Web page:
- Facing pharmacy trends for the remainder of the year
- Cardinal Health invites independent pharmacy owners to ‘discover new horizons’ at RBC 2013
- Walgreens expanding scope of retail pharmacy experience and services heading into fiscal 2014
- Jim Spencer promoted to president of Kinney Drugs stores
- White House assistant Kristina Schake joining L'Oréal USA as chief communications officer
NEW YORK — White House officials have agreed to meet with members of the retail industry to discuss issues associated with implementation of the health-reform law, responding to the industry's July 2 letter urging the administration to immediately release "long overdue" regulations that would allow employers to move forward on the law's requirements.
The most important policy issue for retailers is clarification of how the administration intends to define a "full-time employee," said officials with the Retail Industry Leaders Association. Employers also have pressed for a transition phase during which employers who offer coverage in good faith would be exempt from penalties.
The July 2 letter aimed to send a message that these regulations are past due, and RILA is pleased that top White House advisers took notice, said RILA VP government relations Christine Pollack. With less than a year and a half before the statute goes into effect, employers need regulations — not bulletins or guidance — in order to move ahead, according to Pollack.
A key issue, Pollack explained is how the administration intends to define a "full-time employee." The administration currently is proposing that a full-time employee should work an average 30 hours per week, and would allow employers a three-month "look back" period when determining hours. The administration had originally suggested allowing employers a 3- to 12-month lookback, which RILA said it would prefer.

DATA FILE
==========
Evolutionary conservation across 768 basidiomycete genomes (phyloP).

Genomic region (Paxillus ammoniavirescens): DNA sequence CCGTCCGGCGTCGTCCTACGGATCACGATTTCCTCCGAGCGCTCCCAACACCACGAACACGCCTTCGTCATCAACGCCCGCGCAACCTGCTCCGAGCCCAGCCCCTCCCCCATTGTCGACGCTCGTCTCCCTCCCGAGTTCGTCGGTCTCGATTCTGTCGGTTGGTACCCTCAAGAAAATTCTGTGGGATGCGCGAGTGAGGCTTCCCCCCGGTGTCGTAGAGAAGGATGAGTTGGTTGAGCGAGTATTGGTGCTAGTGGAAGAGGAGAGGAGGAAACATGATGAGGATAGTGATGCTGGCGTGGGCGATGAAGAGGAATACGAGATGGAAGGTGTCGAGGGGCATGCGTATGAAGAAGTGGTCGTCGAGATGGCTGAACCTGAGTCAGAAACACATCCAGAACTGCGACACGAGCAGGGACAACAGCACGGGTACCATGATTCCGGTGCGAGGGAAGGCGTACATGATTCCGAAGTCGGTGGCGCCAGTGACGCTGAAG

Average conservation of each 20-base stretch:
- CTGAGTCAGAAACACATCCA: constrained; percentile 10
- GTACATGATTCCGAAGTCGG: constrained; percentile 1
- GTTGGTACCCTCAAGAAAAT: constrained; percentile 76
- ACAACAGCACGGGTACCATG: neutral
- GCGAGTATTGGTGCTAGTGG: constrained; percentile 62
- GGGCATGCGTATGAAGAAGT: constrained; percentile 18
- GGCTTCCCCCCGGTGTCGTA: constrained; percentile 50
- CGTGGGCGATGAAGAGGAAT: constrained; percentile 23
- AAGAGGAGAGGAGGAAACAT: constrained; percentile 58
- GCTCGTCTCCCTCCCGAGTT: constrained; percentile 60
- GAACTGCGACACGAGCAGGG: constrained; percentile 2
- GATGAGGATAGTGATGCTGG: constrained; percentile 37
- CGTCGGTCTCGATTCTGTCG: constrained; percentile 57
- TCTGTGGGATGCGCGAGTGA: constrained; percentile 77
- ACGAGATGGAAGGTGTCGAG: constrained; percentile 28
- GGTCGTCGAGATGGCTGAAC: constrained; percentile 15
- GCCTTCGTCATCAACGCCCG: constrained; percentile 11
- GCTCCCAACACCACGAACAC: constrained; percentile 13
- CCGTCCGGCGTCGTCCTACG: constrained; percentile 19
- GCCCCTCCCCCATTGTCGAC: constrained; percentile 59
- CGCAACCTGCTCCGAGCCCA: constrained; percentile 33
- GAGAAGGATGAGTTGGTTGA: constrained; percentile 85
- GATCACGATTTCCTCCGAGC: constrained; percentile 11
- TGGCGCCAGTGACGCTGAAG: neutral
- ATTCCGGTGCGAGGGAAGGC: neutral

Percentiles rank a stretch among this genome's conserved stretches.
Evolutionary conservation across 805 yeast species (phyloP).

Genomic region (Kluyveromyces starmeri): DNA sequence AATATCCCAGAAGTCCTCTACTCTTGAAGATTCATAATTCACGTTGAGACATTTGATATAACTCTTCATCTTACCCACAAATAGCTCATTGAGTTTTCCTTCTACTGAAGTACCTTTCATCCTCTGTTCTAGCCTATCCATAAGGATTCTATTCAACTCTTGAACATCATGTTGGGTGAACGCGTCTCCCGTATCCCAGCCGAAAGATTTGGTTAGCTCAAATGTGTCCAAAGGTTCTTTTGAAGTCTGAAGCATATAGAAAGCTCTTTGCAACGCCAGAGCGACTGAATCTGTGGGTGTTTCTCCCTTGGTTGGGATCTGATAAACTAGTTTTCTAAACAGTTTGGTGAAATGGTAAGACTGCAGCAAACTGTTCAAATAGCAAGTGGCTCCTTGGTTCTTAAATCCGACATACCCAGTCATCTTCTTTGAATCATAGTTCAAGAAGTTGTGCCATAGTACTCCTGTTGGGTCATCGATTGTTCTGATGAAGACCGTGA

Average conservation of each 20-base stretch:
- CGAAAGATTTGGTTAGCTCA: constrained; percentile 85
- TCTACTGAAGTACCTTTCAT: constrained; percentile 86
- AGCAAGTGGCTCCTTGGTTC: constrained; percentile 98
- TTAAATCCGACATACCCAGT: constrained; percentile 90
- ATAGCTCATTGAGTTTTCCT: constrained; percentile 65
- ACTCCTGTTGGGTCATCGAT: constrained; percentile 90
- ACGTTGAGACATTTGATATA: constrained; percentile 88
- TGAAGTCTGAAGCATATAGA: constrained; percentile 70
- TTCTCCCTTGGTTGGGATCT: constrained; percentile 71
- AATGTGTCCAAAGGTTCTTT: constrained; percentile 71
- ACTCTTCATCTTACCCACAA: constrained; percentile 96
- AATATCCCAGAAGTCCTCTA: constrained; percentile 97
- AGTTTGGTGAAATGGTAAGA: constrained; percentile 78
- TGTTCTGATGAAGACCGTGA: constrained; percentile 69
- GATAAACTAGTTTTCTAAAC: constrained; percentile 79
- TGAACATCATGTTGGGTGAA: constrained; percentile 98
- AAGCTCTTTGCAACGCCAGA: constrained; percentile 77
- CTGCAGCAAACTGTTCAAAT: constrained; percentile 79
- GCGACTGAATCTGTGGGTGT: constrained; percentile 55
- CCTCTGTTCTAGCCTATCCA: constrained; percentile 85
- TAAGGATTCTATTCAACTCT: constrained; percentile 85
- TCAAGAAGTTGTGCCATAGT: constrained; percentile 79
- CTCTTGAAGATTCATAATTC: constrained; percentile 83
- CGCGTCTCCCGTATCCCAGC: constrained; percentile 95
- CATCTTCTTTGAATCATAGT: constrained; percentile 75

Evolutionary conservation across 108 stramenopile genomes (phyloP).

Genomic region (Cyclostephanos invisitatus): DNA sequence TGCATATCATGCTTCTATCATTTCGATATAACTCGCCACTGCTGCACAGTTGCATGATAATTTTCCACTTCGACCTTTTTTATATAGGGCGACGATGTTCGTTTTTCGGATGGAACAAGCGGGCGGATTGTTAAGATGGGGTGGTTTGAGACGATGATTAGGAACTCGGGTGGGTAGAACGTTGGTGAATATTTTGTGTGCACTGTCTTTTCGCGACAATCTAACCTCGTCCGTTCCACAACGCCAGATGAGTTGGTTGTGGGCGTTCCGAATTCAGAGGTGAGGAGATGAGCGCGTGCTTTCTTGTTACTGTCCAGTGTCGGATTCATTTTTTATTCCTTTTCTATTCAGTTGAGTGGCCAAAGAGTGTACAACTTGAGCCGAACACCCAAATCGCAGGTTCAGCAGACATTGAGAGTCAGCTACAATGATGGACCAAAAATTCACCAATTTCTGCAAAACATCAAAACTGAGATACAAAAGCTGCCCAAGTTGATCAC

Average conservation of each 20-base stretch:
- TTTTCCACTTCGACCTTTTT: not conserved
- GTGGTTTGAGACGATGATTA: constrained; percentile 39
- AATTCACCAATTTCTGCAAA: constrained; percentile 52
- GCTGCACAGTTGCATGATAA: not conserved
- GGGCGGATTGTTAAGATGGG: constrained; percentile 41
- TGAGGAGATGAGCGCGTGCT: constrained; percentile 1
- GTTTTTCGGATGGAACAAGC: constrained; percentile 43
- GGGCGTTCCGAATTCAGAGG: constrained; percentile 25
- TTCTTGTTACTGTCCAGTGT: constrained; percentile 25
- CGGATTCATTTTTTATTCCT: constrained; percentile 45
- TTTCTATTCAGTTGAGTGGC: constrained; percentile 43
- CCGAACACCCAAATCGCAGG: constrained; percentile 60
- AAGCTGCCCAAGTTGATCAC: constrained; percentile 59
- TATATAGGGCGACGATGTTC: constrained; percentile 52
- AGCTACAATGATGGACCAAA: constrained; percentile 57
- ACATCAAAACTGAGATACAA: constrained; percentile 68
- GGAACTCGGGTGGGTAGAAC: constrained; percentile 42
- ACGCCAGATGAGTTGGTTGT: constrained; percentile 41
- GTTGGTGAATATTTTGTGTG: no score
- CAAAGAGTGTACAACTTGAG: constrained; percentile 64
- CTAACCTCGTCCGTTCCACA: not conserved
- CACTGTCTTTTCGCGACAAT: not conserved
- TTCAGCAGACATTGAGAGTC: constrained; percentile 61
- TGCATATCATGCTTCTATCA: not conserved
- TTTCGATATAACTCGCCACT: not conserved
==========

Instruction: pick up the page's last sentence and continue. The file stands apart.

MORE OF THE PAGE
Many employers also seek a more flexible approach for determining FTE status in order to prevent possible churn between employer coverage and exchange coverage for certain employees, which is another key concern amongst retail and other employers that have varying work hours, Pollack said.
RILA and other employer groups, including members of the Employers for Flexibility in Health Care Coalition, also are urging the administration to create a transition period until 2016 during which time employers working in good faith to comply with regulations would not be penalized.
"RILA is gravely concerned that overly burdensome, inflexible regulations will cause millions of Americans to churn in and out of the employer-sponsored system," the letter says. "Employers of variable workforces face unique challenges. RILA strongly urges that regulations recognize these unique challenges by including flexible approaches that can avoid the revolving door, or churn, effect of employees bouncing between employer-sponsored plans, Exchange coverage, or federal health programs."